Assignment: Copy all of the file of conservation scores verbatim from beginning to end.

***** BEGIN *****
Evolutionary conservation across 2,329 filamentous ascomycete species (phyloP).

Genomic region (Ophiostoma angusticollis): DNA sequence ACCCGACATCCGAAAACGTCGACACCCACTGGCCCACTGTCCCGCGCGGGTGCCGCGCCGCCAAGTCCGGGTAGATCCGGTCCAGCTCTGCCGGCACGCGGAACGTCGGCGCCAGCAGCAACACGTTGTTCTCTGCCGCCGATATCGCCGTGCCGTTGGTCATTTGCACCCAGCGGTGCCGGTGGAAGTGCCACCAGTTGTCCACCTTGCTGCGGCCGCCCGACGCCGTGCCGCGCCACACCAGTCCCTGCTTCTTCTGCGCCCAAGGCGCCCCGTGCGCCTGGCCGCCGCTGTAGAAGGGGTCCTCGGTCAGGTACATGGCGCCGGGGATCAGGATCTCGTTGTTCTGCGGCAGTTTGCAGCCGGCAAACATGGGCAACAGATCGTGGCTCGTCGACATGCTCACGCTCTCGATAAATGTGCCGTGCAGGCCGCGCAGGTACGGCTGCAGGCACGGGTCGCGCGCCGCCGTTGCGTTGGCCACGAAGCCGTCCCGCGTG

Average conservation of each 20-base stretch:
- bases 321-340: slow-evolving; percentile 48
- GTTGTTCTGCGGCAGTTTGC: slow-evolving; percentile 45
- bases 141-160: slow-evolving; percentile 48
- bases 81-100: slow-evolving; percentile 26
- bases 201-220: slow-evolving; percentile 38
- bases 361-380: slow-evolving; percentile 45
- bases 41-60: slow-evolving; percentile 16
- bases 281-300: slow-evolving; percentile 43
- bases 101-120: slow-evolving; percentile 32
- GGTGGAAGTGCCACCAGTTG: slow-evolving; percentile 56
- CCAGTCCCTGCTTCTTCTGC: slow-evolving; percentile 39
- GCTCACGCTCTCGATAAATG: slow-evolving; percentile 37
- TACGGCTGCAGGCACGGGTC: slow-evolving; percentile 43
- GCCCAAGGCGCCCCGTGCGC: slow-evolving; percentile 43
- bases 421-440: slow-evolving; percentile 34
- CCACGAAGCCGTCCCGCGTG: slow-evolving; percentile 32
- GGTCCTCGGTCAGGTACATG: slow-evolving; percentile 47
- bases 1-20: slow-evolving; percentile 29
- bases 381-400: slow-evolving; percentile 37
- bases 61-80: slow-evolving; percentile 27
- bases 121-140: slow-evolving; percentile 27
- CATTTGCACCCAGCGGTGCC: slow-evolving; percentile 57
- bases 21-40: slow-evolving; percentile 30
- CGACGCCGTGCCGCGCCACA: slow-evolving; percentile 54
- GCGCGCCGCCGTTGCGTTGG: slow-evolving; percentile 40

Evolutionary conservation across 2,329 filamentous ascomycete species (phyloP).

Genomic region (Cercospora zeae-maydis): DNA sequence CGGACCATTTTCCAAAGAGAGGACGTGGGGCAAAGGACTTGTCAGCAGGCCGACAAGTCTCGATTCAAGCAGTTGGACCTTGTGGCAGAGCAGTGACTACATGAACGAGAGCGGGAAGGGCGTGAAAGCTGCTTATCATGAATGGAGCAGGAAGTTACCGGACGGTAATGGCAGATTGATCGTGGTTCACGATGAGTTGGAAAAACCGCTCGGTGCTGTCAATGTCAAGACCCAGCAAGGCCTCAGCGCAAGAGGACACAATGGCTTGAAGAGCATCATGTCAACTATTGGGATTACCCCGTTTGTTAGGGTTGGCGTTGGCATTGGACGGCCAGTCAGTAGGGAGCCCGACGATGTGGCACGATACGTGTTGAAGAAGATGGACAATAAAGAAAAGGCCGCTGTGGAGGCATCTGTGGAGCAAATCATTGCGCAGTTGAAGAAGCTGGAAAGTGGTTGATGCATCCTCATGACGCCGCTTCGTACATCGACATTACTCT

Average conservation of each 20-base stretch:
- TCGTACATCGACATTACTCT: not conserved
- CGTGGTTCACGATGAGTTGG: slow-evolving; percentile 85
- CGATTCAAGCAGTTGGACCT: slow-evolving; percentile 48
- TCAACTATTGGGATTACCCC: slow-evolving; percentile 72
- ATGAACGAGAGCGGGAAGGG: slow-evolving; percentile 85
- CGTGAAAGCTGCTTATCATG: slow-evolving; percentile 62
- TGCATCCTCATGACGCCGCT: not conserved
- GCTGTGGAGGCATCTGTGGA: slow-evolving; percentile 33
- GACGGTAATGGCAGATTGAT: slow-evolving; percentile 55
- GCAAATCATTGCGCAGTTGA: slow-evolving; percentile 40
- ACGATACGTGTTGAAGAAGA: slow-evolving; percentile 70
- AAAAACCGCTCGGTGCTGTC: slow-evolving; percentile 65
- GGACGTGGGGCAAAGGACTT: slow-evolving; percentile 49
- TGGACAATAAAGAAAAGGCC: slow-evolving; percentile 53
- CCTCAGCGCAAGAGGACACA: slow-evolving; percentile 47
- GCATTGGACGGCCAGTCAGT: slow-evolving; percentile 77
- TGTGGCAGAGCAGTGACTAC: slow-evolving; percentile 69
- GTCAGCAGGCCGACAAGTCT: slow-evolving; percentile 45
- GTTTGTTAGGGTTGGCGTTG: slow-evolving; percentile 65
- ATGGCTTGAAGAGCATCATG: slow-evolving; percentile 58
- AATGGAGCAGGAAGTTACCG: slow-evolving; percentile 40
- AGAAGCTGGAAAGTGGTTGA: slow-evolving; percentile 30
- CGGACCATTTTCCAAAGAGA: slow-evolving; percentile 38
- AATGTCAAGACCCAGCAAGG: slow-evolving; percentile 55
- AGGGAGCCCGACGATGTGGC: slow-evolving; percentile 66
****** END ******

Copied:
Evolutionary conservation across 2,329 filamentous ascomycete species (phyloP).

Genomic region (Ophiostoma angusticollis): DNA sequence ACCCGACATCCGAAAACGTCGACACCCACTGGCCCACTGTCCCGCGCGGGTGCCGCGCCGCCAAGTCCGGGTAGATCCGGTCCAGCTCTGCCGGCACGCGGAACGTCGGCGCCAGCAGCAACACGTTGTTCTCTGCCGCCGATATCGCCGTGCCGTTGGTCATTTGCACCCAGCGGTGCCGGTGGAAGTGCCACCAGTTGTCCACCTTGCTGCGGCCGCCCGACGCCGTGCCGCGCCACACCAGTCCCTGCTTCTTCTGCGCCCAAGGCGCCCCGTGCGCCTGGCCGCCGCTGTAGAAGGGGTCCTCGGTCAGGTACATGGCGCCGGGGATCAGGATCTCGTTGTTCTGCGGCAGTTTGCAGCCGGCAAACATGGGCAACAGATCGTGGCTCGTCGACATGCTCACGCTCTCGATAAATGTGCCGTGCAGGCCGCGCAGGTACGGCTGCAGGCACGGGTCGCGCGCCGCCGTTGCGTTGGCCACGAAGCCGTCCCGCGTG

Average conservation of each 20-base stretch:
- bases 321-340: slow-evolving; percentile 48
- GTTGTTCTGCGGCAGTTTGC: slow-evolving; percentile 45
- bases 141-160: slow-evolving; percentile 48
- bases 81-100: slow-evolving; percentile 26
- bases 201-220: slow-evolving; percentile 38
- bases 361-380: slow-evolving; percentile 45
- bases 41-60: slow-evolving; percentile 16
- bases 281-300: slow-evolving; percentile 43
- bases 101-120: slow-evolving; percentile 32
- GGTGGAAGTGCCACCAGTTG: slow-evolving; percentile 56
- CCAGTCCCTGCTTCTTCTGC: slow-evolving; percentile 39
- GCTCACGCTCTCGATAAATG: slow-evolving; percentile 37
- TACGGCTGCAGGCACGGGTC: slow-evolving; percentile 43
- GCCCAAGGCGCCCCGTGCGC: slow-evolving; percentile 43
- bases 421-440: slow-evolving; percentile 34
- CCACGAAGCCGTCCCGCGTG: slow-evolving; percentile 32
- GGTCCTCGGTCAGGTACATG: slow-evolving; percentile 47
- bases 1-20: slow-evolving; percentile 29
- bases 381-400: slow-evolving; percentile 37
- bases 61-80: slow-evolving; percentile 27
- bases 121-140: slow-evolving; percentile 27
- CATTTGCACCCAGCGGTGCC: slow-evolving; percentile 57
- bases 21-40: slow-evolving; percentile 30
- CGACGCCGTGCCGCGCCACA: slow-evolving; percentile 54
- GCGCGCCGCCGTTGCGTTGG: slow-evolving; percentile 40

Evolutionary conservation across 2,329 filamentous ascomycete species (phyloP).

Genomic region (Cercospora zeae-maydis): DNA sequence CGGACCATTTTCCAAAGAGAGGACGTGGGGCAAAGGACTTGTCAGCAGGCCGACAAGTCTCGATTCAAGCAGTTGGACCTTGTGGCAGAGCAGTGACTACATGAACGAGAGCGGGAAGGGCGTGAAAGCTGCTTATCATGAATGGAGCAGGAAGTTACCGGACGGTAATGGCAGATTGATCGTGGTTCACGATGAGTTGGAAAAACCGCTCGGTGCTGTCAATGTCAAGACCCAGCAAGGCCTCAGCGCAAGAGGACACAATGGCTTGAAGAGCATCATGTCAACTATTGGGATTACCCCGTTTGTTAGGGTTGGCGTTGGCATTGGACGGCCAGTCAGTAGGGAGCCCGACGATGTGGCACGATACGTGTTGAAGAAGATGGACAATAAAGAAAAGGCCGCTGTGGAGGCATCTGTGGAGCAAATCATTGCGCAGTTGAAGAAGCTGGAAAGTGGTTGATGCATCCTCATGACGCCGCTTCGTACATCGACATTACTCT

Average conservation of each 20-base stretch:
- TCGTACATCGACATTACTCT: not conserved
- CGTGGTTCACGATGAGTTGG: slow-evolving; percentile 85
- CGATTCAAGCAGTTGGACCT: slow-evolving; percentile 48
- TCAACTATTGGGATTACCCC: slow-evolving; percentile 72
- ATGAACGAGAGCGGGAAGGG: slow-evolving; percentile 85
- CGTGAAAGCTGCTTATCATG: slow-evolving; percentile 62
- TGCATCCTCATGACGCCGCT: not conserved
- GCTGTGGAGGCATCTGTGGA: slow-evolving; percentile 33
- GACGGTAATGGCAGATTGAT: slow-evolving; percentile 55
- GCAAATCATTGCGCAGTTGA: slow-evolving; percentile 40
- ACGATACGTGTTGAAGAAGA: slow-evolving; percentile 70
- AAAAACCGCTCGGTGCTGTC: slow-evolving; percentile 65
- GGACGTGGGGCAAAGGACTT: slow-evolving; percentile 49
- TGGACAATAAAGAAAAGGCC: slow-evolving; percentile 53
- CCTCAGCGCAAGAGGACACA: slow-evolving; percentile 47
- GCATTGGACGGCCAGTCAGT: slow-evolving; percentile 77
- TGTGGCAGAGCAGTGACTAC: slow-evolving; percentile 69
- GTCAGCAGGCCGACAAGTCT: slow-evolving; percentile 45
- GTTTGTTAGGGTTGGCGTTG: slow-evolving; percentile 65
- ATGGCTTGAAGAGCATCATG: slow-evolving; percentile 58
- AATGGAGCAGGAAGTTACCG: slow-evolving; percentile 40
- AGAAGCTGGAAAGTGGTTGA: slow-evolving; percentile 30
- CGGACCATTTTCCAAAGAGA: slow-evolving; percentile 38
- AATGTCAAGACCCAGCAAGG: slow-evolving; percentile 55
- AGGGAGCCCGACGATGTGGC: slow-evolving; percentile 66